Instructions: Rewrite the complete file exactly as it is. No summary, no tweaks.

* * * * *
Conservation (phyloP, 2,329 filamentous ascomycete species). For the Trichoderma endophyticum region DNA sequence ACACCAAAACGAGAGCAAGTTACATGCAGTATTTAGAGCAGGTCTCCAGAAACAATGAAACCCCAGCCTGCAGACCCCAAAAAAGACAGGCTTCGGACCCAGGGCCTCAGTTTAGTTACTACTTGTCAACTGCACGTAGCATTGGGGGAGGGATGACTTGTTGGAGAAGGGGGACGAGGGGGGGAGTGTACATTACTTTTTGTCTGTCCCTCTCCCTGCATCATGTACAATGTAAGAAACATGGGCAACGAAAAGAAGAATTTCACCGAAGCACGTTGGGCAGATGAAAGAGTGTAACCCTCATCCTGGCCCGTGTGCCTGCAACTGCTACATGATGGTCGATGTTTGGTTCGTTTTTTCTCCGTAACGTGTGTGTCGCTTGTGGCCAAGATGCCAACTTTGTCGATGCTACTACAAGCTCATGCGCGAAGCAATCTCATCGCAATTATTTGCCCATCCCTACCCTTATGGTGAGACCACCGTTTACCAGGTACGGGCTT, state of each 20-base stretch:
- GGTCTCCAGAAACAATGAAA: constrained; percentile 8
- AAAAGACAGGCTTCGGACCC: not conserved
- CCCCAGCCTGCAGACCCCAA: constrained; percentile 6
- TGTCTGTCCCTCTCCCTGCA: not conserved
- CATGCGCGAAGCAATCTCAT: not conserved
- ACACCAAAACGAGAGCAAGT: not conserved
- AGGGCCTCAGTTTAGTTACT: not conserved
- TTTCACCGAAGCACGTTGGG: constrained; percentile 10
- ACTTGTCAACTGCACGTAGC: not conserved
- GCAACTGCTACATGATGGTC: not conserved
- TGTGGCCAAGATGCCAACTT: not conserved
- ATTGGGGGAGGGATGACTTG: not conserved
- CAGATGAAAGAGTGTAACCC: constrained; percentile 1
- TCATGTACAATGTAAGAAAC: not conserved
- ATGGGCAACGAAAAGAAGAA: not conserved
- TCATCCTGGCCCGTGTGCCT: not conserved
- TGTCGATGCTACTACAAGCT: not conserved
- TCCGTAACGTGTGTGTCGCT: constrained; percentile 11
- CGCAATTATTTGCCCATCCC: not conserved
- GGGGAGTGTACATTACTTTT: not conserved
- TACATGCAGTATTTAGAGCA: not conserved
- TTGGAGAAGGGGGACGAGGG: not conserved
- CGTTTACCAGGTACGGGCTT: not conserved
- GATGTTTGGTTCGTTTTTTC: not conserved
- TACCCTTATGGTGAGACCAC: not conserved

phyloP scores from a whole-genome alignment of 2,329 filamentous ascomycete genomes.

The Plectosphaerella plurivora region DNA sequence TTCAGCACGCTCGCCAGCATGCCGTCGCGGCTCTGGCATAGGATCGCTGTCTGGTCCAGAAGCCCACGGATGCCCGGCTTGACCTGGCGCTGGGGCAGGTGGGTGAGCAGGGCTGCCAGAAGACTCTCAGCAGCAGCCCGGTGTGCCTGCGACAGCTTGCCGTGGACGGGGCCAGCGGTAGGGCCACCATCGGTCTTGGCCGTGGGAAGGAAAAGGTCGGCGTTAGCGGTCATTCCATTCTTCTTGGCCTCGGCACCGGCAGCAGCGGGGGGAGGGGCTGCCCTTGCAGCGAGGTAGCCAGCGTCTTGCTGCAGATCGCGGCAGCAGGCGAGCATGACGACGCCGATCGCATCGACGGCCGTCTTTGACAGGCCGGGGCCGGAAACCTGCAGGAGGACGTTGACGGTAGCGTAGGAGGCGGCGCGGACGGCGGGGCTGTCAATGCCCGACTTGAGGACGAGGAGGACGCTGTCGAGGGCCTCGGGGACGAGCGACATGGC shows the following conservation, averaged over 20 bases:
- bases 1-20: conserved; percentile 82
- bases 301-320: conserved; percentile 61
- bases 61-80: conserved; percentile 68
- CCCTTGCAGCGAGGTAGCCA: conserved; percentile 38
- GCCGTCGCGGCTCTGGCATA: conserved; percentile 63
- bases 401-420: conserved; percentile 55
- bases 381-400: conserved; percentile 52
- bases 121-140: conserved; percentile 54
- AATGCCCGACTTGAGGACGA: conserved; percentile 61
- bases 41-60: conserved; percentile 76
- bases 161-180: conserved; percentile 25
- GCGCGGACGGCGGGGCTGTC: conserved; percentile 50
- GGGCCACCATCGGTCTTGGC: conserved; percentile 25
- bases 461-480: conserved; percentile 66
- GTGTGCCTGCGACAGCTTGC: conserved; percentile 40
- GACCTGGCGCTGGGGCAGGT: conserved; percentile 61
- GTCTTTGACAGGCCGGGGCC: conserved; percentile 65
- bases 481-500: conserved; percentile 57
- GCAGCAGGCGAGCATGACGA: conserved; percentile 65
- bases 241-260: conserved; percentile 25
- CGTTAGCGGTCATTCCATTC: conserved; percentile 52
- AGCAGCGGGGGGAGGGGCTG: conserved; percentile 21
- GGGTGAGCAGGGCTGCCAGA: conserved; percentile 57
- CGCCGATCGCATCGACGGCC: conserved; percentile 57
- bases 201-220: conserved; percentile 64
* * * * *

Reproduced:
Conservation (phyloP, 2,329 filamentous ascomycete species). For the Trichoderma endophyticum region DNA sequence ACACCAAAACGAGAGCAAGTTACATGCAGTATTTAGAGCAGGTCTCCAGAAACAATGAAACCCCAGCCTGCAGACCCCAAAAAAGACAGGCTTCGGACCCAGGGCCTCAGTTTAGTTACTACTTGTCAACTGCACGTAGCATTGGGGGAGGGATGACTTGTTGGAGAAGGGGGACGAGGGGGGGAGTGTACATTACTTTTTGTCTGTCCCTCTCCCTGCATCATGTACAATGTAAGAAACATGGGCAACGAAAAGAAGAATTTCACCGAAGCACGTTGGGCAGATGAAAGAGTGTAACCCTCATCCTGGCCCGTGTGCCTGCAACTGCTACATGATGGTCGATGTTTGGTTCGTTTTTTCTCCGTAACGTGTGTGTCGCTTGTGGCCAAGATGCCAACTTTGTCGATGCTACTACAAGCTCATGCGCGAAGCAATCTCATCGCAATTATTTGCCCATCCCTACCCTTATGGTGAGACCACCGTTTACCAGGTACGGGCTT, state of each 20-base stretch:
- GGTCTCCAGAAACAATGAAA: constrained; percentile 8
- AAAAGACAGGCTTCGGACCC: not conserved
- CCCCAGCCTGCAGACCCCAA: constrained; percentile 6
- TGTCTGTCCCTCTCCCTGCA: not conserved
- CATGCGCGAAGCAATCTCAT: not conserved
- ACACCAAAACGAGAGCAAGT: not conserved
- AGGGCCTCAGTTTAGTTACT: not conserved
- TTTCACCGAAGCACGTTGGG: constrained; percentile 10
- ACTTGTCAACTGCACGTAGC: not conserved
- GCAACTGCTACATGATGGTC: not conserved
- TGTGGCCAAGATGCCAACTT: not conserved
- ATTGGGGGAGGGATGACTTG: not conserved
- CAGATGAAAGAGTGTAACCC: constrained; percentile 1
- TCATGTACAATGTAAGAAAC: not conserved
- ATGGGCAACGAAAAGAAGAA: not conserved
- TCATCCTGGCCCGTGTGCCT: not conserved
- TGTCGATGCTACTACAAGCT: not conserved
- TCCGTAACGTGTGTGTCGCT: constrained; percentile 11
- CGCAATTATTTGCCCATCCC: not conserved
- GGGGAGTGTACATTACTTTT: not conserved
- TACATGCAGTATTTAGAGCA: not conserved
- TTGGAGAAGGGGGACGAGGG: not conserved
- CGTTTACCAGGTACGGGCTT: not conserved
- GATGTTTGGTTCGTTTTTTC: not conserved
- TACCCTTATGGTGAGACCAC: not conserved

phyloP scores from a whole-genome alignment of 2,329 filamentous ascomycete genomes.

The Plectosphaerella plurivora region DNA sequence TTCAGCACGCTCGCCAGCATGCCGTCGCGGCTCTGGCATAGGATCGCTGTCTGGTCCAGAAGCCCACGGATGCCCGGCTTGACCTGGCGCTGGGGCAGGTGGGTGAGCAGGGCTGCCAGAAGACTCTCAGCAGCAGCCCGGTGTGCCTGCGACAGCTTGCCGTGGACGGGGCCAGCGGTAGGGCCACCATCGGTCTTGGCCGTGGGAAGGAAAAGGTCGGCGTTAGCGGTCATTCCATTCTTCTTGGCCTCGGCACCGGCAGCAGCGGGGGGAGGGGCTGCCCTTGCAGCGAGGTAGCCAGCGTCTTGCTGCAGATCGCGGCAGCAGGCGAGCATGACGACGCCGATCGCATCGACGGCCGTCTTTGACAGGCCGGGGCCGGAAACCTGCAGGAGGACGTTGACGGTAGCGTAGGAGGCGGCGCGGACGGCGGGGCTGTCAATGCCCGACTTGAGGACGAGGAGGACGCTGTCGAGGGCCTCGGGGACGAGCGACATGGC shows the following conservation, averaged over 20 bases:
- bases 1-20: conserved; percentile 82
- bases 301-320: conserved; percentile 61
- bases 61-80: conserved; percentile 68
- CCCTTGCAGCGAGGTAGCCA: conserved; percentile 38
- GCCGTCGCGGCTCTGGCATA: conserved; percentile 63
- bases 401-420: conserved; percentile 55
- bases 381-400: conserved; percentile 52
- bases 121-140: conserved; percentile 54
- AATGCCCGACTTGAGGACGA: conserved; percentile 61
- bases 41-60: conserved; percentile 76
- bases 161-180: conserved; percentile 25
- GCGCGGACGGCGGGGCTGTC: conserved; percentile 50
- GGGCCACCATCGGTCTTGGC: conserved; percentile 25
- bases 461-480: conserved; percentile 66
- GTGTGCCTGCGACAGCTTGC: conserved; percentile 40
- GACCTGGCGCTGGGGCAGGT: conserved; percentile 61
- GTCTTTGACAGGCCGGGGCC: conserved; percentile 65
- bases 481-500: conserved; percentile 57
- GCAGCAGGCGAGCATGACGA: conserved; percentile 65
- bases 241-260: conserved; percentile 25
- CGTTAGCGGTCATTCCATTC: conserved; percentile 52
- AGCAGCGGGGGGAGGGGCTG: conserved; percentile 21
- GGGTGAGCAGGGCTGCCAGA: conserved; percentile 57
- CGCCGATCGCATCGACGGCC: conserved; percentile 57
- bases 201-220: conserved; percentile 64